Before the Hamtramck takeover, the city owned a fairly large amount of untapped capital in the form of idle land.  Under Schimmel, the city is leasing land for a cell-phone tower that now generates $26,000 annually.  He is in the process of selling other land to local commercial enterprises.

Before Schimmel arrived, the city operated a parking meter system that was in a constant state of disrepair.  A large number of meters were not working and parking enforcement was almost nonexistent.  The system has been the subject of scandal, with allegations of money being stolen from the meters.  City parking lots were in disrepair as well.   Schimmel directed the city to sign a lease with its own Downtown Development Authority (DDA) to provide for the operation of the parking system.  The DDA, in turn, is repairing the parking meters under Schimmel's watchful eye and at the same time, contracting out the management of the system. 

Schimmel has renegotiated police and fire personnel contracts that had been overly generous (annual pay hikes of nearly 10 percent per year for police officers, for example).  Wage hikes in the new contracts were adjusted to be more in line with inflation, departments were reorganized, and 15 positions were eliminated.  The annual savings from those measures alone have amounted to $1.6 million.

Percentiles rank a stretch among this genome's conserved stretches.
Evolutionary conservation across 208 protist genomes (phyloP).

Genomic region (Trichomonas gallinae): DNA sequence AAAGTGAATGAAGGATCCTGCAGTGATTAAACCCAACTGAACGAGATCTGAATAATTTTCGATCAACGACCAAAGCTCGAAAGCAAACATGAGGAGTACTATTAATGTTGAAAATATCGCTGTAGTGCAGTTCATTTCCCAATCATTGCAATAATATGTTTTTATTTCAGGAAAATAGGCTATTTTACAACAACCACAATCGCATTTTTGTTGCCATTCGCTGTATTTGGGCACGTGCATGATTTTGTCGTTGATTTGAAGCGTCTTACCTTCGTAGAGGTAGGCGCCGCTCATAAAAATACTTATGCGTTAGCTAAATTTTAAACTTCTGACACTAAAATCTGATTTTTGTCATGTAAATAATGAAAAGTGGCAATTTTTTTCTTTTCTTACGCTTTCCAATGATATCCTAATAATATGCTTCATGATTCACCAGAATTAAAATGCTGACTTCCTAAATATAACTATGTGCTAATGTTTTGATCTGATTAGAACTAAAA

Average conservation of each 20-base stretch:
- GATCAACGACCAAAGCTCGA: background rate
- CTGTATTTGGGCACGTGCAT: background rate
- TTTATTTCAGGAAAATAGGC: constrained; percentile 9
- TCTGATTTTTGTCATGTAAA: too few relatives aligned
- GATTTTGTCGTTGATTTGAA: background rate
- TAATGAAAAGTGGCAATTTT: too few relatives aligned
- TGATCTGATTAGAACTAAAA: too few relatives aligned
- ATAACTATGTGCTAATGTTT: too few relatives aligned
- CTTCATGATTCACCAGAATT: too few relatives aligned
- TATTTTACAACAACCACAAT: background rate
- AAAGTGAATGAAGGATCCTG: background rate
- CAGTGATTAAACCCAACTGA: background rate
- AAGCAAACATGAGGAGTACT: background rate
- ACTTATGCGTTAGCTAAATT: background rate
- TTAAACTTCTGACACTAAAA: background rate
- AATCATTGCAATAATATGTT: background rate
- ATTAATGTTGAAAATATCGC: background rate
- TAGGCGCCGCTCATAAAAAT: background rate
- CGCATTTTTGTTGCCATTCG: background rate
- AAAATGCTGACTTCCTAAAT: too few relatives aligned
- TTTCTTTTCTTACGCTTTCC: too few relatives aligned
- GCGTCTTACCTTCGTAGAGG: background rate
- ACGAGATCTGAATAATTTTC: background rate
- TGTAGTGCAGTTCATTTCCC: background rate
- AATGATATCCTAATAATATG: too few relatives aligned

Lou Schimmel is still busy fixing Hamtramck and downsizing its public sector, but he's looking forward to finishing the job by the end of 2002.  He'll leave behind a decidedly smaller city government, lots of newly privatized and spiffed-up services, and a city that has a chance to function and attract people and business once again. 

And once again, the private sector has come to the rescue of the public.

Schimmel had to sit down, look the city employees' union bosses squarely in the eyeballs, and tell them in no uncertain terms that times had changed: "You're going to have to work. You have to put in an eight-hour day."